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Inception Print E-mail
Written by Ivan Radford   
Monday, 12 July 2010 08:55
Director: Christopher Nolan
Cast: Leonardo DiCaprio, Ken Watanabe, Cillian Murphy, Joseph Gordon-Levitt, Ellen Page, Tom Hardy, Marion Cotillard, Michael Caine
Certificate: 12A

So it's a masterpiece. Right? Right. Ok, that's the hype dealt with - the director easily meets it. It's hard to think of many film-makers who could pull off a twisting tale of dreams-within-dreams. It's even harder to name people who would think to do it in the first place. Inception is a bold concept, deftly woven into a thrilling tale, and cleverly wrapped up as a summer blockbuster. It succeeds on every one of those levels.

From the moment we meet Cobb (DiCaprio), expert stealer of secrets from people's slumbering minds, a buzz sets in. The kind of buzz that you get when you're seeing a truly original idea unfold. And loving every second. Cobb is, of course, haunted by his past - a wife, Mal (Cotillard), and kids he can never see - but businessman Saito (Watanabe) offers him the chance to go back home. The job? Inception. The task of planting an idea in someone's head, not just nicking it.

Assembling a team of forgers and thieves, Cobb turns to the ambiguous Arthur (Gordon-Levitt) and snarky bad-ass Eames (Hardy). But the key to any heist is the architect, the one who builds the world of the dream. Enter Ariadne (Page), new girl of the group, who serves as our eyes and ears. Asking questions and planning out cities, she offers the necessary exposition, explaining the rules of Nolan's warped Russian Doll structure. Then she folds Paris in half. On top of itself.

The visual trickery constantly astounds. So much so that your mind almost filters it out the first time round, just so you can follow the breathtaking events. As soon as they break into the brain of Robert Fischer (Murphy), guns are fired, vehicles destroyed. Turns out he's got subconscious security, a defence against the technical trickery of Cobb's crack ensemble.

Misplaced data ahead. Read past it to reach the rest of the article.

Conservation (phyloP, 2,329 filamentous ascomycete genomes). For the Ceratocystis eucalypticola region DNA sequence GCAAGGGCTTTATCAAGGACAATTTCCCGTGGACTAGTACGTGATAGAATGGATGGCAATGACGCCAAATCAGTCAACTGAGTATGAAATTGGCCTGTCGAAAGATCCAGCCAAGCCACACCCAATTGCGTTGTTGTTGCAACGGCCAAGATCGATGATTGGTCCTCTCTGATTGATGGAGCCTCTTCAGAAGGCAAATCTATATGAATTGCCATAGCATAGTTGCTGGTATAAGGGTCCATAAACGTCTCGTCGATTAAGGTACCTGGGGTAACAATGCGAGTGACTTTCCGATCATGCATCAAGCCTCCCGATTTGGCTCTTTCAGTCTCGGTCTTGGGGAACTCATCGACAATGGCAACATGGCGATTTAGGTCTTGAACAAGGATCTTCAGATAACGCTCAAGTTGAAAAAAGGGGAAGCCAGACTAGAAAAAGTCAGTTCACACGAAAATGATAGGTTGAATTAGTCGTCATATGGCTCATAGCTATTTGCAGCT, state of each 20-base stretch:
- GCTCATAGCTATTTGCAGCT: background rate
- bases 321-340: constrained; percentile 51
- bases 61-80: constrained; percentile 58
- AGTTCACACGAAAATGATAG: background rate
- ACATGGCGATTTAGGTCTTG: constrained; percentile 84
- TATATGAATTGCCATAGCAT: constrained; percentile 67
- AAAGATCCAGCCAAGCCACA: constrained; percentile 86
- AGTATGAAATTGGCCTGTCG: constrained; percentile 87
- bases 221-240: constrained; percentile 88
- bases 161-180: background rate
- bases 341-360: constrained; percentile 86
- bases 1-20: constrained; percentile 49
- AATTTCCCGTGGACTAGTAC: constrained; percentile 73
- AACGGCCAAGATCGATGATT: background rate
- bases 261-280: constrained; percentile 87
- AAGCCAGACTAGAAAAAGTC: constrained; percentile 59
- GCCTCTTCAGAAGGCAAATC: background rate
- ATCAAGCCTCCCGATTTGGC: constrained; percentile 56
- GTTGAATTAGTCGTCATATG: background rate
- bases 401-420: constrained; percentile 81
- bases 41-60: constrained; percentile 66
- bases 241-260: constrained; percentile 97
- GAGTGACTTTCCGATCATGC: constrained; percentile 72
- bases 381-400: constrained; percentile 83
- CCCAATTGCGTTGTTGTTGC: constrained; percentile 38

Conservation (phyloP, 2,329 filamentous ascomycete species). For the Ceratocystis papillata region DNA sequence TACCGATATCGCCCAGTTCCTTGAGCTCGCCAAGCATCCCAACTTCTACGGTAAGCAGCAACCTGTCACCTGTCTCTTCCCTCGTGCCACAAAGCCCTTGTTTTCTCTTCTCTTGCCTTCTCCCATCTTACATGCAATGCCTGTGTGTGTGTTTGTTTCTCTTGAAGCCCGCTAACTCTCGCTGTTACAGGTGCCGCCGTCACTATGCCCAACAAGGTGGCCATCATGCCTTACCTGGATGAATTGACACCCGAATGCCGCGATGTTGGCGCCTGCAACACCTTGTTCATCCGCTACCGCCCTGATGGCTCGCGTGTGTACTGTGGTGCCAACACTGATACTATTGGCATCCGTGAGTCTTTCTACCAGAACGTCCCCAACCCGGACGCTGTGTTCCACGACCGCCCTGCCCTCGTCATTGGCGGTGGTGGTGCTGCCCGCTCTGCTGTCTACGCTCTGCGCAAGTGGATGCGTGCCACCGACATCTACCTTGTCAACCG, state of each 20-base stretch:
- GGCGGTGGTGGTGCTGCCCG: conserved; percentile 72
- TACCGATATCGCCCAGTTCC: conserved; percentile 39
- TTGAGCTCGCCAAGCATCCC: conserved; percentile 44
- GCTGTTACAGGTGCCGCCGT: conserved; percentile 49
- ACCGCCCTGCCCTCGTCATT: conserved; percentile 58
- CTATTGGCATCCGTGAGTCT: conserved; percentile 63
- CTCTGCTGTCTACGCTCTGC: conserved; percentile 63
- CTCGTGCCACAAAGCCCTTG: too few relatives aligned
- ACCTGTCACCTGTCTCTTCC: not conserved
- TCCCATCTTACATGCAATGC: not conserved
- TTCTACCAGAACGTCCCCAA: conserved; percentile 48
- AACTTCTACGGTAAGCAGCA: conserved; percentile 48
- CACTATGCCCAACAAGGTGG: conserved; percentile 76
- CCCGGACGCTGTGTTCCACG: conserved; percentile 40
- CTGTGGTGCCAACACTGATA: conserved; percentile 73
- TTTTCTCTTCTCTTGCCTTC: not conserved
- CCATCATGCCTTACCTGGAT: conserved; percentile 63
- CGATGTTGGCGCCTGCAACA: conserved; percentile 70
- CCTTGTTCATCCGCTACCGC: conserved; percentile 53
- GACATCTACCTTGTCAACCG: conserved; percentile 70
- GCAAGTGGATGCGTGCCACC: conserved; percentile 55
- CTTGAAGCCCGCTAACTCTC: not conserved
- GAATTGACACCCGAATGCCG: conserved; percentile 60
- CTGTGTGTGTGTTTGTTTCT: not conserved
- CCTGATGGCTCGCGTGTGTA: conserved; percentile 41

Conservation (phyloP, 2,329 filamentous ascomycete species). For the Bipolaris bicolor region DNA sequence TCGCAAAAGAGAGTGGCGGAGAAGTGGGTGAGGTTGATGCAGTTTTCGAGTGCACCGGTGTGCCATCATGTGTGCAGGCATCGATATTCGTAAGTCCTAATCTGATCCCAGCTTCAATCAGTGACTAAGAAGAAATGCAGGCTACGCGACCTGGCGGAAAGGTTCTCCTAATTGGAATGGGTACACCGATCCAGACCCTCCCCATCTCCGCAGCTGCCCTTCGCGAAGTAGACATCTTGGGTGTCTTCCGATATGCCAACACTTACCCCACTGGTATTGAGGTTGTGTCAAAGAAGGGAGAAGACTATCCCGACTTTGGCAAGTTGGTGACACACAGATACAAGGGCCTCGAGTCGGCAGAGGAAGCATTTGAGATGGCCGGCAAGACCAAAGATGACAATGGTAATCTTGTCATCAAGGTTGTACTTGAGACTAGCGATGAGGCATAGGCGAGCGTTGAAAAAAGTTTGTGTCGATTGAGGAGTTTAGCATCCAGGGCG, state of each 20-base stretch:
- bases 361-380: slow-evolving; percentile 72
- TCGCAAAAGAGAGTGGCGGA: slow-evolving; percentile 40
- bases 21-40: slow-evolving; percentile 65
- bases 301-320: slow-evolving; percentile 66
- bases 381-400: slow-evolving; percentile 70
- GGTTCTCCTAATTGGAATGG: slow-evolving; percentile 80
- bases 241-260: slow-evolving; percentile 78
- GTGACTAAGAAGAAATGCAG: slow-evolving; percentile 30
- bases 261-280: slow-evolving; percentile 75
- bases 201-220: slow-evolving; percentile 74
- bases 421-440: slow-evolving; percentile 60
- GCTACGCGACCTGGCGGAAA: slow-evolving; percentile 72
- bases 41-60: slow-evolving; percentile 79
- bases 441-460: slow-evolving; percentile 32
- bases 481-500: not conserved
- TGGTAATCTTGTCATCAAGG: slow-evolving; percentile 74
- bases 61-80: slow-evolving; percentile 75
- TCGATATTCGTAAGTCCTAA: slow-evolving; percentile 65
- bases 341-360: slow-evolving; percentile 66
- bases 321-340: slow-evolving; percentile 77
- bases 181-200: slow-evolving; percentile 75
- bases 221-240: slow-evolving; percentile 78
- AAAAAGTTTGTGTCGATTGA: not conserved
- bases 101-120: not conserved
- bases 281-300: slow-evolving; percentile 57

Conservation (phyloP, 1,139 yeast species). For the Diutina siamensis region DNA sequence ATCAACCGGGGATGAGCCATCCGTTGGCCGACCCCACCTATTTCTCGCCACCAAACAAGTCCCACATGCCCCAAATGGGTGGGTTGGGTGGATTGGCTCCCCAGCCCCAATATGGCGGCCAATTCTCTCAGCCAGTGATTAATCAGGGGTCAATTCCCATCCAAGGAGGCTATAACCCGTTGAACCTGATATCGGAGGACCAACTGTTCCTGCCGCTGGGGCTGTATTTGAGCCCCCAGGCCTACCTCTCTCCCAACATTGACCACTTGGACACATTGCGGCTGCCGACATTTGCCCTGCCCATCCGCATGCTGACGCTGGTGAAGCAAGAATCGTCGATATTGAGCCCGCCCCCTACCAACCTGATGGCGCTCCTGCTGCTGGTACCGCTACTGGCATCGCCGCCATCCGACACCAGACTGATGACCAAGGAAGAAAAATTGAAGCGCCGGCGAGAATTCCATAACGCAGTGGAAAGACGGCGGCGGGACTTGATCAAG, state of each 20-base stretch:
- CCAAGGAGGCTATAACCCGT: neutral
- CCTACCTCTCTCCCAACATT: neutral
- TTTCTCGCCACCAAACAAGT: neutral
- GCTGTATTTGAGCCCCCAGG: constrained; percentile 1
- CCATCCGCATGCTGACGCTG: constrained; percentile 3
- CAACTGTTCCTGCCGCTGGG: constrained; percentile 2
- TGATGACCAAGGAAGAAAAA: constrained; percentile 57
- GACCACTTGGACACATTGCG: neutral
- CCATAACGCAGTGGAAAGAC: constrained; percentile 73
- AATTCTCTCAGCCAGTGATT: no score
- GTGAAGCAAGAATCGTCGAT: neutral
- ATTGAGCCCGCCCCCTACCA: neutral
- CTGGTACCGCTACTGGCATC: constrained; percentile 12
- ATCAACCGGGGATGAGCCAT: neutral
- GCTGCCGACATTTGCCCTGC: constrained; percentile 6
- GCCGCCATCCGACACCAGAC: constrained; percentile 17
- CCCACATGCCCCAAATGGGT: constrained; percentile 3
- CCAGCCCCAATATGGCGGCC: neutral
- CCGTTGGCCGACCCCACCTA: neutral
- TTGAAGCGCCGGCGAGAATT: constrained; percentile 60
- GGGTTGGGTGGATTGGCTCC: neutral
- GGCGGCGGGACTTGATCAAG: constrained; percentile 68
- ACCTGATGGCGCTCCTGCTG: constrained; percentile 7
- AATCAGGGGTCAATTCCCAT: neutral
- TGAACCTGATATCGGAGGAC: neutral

As bullets fly around them, they dive one level deeper, switching a blue-grey city for a swanky hotel. Not that this world is any simpler; everything ripples down the rabbit-hole, causing gravity to tumble, buildings to topple, and corridors to rotate. And that's before Cobb's wife pops up in his subconscious, threatening to tear everything apart with a vengeful glare.

Packing each brand new place with pulse-pounding action, Nolan lets rip like never before - off the leash with a budget to play with, he's limited only by his imagination. It turns out he can imagine a lot. Thanks to Wally Pfister's beautiful eye, the cinematography serves the cyclical script as well as Zimmer's score and the exceptional cast.

DiCaprio anchors an emotional story with brilliant gravitas - like Scorsese's Shutter Island, it's impossible to imagine anyone else in his role. Although this role is far better. Gordon-Levitt makes a meaty cipher out of ostensibly being a sidekick, while Ellen Page breaks free from Juno as the fast-thinking, likeable female. Cillian Murphy and Ken Watanabe pack a punch with fewer lines, topped only by Michael Caine's equally confident cameo. And underneath it all, Marion Cotillard haunts the screen as Cobb's fatal spouse, creating a tragic core to this fast-paced thriller.

But the star of the show is, without a doubt, Tom Hardy, who just gets better with every part he's given. He lies, charms and shoots with a swagger that comes from loving what he's doing - it's especially obvious in a Bond-esque ski sequence, which proves he could be 007 in his sleep. But he's got something even better: a key role in Nolan's own brain-rattling Bond film.

Right up to the riveting house of cards climax, Nolan pelts us with questions of philosophy and guilt. But Inception never gets bogged down by its themes - the plot demands your attention, but that's the genius of Nolan's best work yet. It rewards you for your effort, even when you reflect on it the morning after. Inside the darkened cinema, outside in the bright of day, Inception remains a completely absurd dream. All the depth and scope of Solaris, slotted neatly into some of the best action sequences since the original Matrix. The absurd part? This is even better.


Impossible. Intelligent. Incredible. Inception is a 5 star film that dazzles as much as it boggles.


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